A New Constitution

Reform puts Armenia on the path to parliamentarianism

For the third time in its history as an independent republic, Armenia held a referendum to amend its constitution. Slightly more than half of the nation’s eligible voters, 1.3 million Armenians participated in the December 6 popular vote. Among them, nearly two-thirds—or 63.4 percent voted in favor of amending the constitution to transform Armenia from a semi-presidential to a parliamentary republic.

The current government, which has nurtured the reform, proposed the amendments as a further step toward democratization and the peaceful transition of power. Following the vote, President Serzh Sargsyan heralded the result as a new stage in the nation’s development, marked by “the presence of a strong government and a strong opposition, the raising of the role of political parties, [and] new opportunities for their development.”

The approved changes to the constitution consolidate Armenia’s transition towards full parliamentarianism from the semi-presidential form of government that had been in place in Armenia since the 2005 amendments that somewhat reduced the thereto-sweeping powers of the president.

What will change?

Under the new arrangement, the president will see his powers drastically curtailed. The president will no longer be elected by popular vote but rather by the votes of the members of the National Assembly. The Assembly—not the president—will set the pace for government decision-making. Elected by members of the legislature, the president’s role will be reduced to largely a ceremonial figure – much like the presidential position in Germany, Italy, or Israel. The president will furthermore be limited to serve only one seven-year term (as opposed to two five-year terms) and shall not be affiliated with any political party during his tenure. 

The post of prime minister, appointed by the majority party or a coalition of parties that win the general election, will instead serve as the active head of the executive. Under the reformed constitution, the government—as a collective body—will effectively function as the “supreme commander-in-chief,” with the exception of wartime when ultimate authority would still rest with the prime minister.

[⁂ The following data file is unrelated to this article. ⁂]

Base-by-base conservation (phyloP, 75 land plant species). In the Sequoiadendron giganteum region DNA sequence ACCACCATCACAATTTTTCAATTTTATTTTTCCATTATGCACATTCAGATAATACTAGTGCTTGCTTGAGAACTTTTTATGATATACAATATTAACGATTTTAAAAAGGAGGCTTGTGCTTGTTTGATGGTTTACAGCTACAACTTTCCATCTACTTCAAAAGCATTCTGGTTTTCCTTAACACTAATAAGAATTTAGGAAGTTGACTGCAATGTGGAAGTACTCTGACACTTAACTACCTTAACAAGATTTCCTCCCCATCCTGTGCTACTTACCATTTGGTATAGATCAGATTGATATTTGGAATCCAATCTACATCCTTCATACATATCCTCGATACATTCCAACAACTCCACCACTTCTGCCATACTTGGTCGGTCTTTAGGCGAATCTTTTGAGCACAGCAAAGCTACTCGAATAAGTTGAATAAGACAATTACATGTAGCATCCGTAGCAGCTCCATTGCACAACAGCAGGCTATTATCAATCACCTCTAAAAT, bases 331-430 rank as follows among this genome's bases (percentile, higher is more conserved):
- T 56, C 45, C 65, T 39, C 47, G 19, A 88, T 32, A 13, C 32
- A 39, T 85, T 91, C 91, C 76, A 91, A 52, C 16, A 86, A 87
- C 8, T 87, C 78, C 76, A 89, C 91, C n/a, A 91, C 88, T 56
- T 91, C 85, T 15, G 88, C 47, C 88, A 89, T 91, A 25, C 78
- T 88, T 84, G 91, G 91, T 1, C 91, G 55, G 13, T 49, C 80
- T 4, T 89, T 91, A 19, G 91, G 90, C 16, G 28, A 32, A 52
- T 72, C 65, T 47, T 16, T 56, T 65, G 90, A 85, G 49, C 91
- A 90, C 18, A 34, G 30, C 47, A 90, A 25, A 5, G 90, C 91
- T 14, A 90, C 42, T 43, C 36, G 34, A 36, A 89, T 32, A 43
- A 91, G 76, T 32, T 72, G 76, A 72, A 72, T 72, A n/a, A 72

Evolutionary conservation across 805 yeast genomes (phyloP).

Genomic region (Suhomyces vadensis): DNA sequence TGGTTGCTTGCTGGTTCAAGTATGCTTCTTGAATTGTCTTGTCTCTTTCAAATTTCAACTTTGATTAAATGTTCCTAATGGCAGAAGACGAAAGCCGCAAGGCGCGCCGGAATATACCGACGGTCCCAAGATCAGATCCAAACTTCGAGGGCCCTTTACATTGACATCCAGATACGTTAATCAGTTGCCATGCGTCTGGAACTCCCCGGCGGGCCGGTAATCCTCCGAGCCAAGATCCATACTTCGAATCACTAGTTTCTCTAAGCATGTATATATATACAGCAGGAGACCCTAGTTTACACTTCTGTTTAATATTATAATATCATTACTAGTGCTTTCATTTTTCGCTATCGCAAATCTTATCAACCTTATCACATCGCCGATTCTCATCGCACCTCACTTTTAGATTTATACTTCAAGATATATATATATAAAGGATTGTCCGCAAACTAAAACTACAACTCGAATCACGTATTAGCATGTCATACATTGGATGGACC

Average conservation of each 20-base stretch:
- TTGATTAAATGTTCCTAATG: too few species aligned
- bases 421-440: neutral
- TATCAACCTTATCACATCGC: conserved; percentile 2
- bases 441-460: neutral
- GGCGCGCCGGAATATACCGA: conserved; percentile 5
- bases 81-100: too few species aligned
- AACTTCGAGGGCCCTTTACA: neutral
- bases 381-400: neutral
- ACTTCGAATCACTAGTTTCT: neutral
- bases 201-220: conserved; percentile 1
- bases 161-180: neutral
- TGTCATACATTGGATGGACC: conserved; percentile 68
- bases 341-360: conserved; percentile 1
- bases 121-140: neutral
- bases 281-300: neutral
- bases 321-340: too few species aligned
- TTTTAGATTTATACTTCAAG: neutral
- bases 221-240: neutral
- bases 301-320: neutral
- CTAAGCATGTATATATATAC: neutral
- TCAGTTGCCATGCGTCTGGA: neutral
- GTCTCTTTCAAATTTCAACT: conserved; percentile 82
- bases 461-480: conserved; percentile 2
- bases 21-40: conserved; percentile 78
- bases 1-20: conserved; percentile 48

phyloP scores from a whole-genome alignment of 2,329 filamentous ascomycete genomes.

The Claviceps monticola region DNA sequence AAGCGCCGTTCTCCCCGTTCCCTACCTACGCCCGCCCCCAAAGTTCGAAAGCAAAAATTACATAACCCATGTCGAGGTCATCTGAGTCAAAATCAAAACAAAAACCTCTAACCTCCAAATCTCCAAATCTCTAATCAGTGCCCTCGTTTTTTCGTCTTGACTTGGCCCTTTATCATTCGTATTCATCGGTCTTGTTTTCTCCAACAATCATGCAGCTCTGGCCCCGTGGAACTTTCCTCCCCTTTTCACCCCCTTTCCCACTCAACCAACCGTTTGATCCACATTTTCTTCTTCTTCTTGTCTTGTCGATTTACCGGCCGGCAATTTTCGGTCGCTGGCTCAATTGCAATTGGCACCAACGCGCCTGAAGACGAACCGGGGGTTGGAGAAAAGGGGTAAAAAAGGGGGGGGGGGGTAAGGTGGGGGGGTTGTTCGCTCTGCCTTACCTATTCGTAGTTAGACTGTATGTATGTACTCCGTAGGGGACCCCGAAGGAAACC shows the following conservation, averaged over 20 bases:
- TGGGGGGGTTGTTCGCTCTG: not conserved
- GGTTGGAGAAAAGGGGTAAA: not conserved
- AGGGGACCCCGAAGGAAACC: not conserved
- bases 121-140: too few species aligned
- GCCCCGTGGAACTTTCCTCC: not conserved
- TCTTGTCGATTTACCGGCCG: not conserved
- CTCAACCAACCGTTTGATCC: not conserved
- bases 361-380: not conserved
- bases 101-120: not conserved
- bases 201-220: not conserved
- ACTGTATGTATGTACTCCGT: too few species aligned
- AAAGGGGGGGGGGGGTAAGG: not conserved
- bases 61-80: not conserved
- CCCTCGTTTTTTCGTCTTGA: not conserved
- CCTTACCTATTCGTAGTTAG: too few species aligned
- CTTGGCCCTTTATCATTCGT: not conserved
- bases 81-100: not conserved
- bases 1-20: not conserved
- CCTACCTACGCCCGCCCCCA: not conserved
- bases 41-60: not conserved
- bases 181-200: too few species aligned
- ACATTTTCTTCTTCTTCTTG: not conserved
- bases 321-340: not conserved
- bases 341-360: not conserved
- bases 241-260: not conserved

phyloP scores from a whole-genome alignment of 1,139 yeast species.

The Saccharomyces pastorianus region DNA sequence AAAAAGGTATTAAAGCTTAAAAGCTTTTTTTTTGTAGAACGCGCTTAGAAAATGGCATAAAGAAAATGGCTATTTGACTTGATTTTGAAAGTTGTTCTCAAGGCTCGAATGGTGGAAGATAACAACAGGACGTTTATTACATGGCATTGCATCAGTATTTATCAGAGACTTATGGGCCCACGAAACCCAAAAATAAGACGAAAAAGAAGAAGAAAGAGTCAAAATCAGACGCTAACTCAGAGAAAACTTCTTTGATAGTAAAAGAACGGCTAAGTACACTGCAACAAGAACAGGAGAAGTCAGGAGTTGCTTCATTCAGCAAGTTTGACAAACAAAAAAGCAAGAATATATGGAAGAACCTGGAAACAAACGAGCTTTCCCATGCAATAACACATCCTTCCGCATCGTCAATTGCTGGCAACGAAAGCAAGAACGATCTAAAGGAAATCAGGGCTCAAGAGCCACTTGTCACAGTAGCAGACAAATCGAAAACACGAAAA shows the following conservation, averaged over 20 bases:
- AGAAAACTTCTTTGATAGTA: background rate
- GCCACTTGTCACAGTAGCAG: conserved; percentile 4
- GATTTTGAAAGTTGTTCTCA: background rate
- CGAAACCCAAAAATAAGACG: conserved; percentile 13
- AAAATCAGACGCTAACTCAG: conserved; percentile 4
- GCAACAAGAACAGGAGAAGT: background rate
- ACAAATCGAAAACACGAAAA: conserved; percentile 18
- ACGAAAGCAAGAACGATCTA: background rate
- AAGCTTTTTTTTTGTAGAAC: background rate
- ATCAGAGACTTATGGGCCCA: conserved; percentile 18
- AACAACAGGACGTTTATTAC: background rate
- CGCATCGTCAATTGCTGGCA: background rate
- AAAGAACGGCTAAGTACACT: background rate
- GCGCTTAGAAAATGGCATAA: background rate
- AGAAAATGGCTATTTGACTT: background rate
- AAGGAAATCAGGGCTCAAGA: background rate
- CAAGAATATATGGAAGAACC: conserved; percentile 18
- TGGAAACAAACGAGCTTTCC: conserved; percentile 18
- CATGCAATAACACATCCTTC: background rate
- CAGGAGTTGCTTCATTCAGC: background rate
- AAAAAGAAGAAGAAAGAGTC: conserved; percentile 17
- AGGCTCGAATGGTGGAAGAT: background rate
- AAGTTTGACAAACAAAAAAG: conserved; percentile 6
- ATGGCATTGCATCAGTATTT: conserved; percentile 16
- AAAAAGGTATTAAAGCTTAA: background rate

The amendments would also reduce the size of the Armenia’s National Assembly to 101 members—with a five-year term elected entirely under an all-proportional system of representation. Currently the national assembly consists of 131 members, 90 of whom are elected by party lists and 41 from single-seat constituencies. Representatives of the opposition have long criticized these “majoritarian” ballots as an impediment to the democratic political process and a major source of vote rigging. They also regard the ballots as a tool for the ruling party to ensure its majority even if it fails to succeed through party-list elections. 

The changes to the constitution also address concerns relating to the judicial appointment process and the perception of its lack of independence. Under the pre-amended constitution, the president is given the responsibility to appoint and terminate the judges of the Court of Cassation—the highest in the three-tier judicial system of Armenia, in addition to all judges of the two lower chambers—the courts of the first instance and the courts of appeal. The president also had the authority to appoint four of the five members of the Constitutional Court. 

“There is a widespread opinion in our society that all court verdicts and rulings before publication pass through 26 Baghramyan Street” (the presidential office), noted Sargsyan. “Why is that? The reason is simple: all judges are appointed by the President of the Republic.”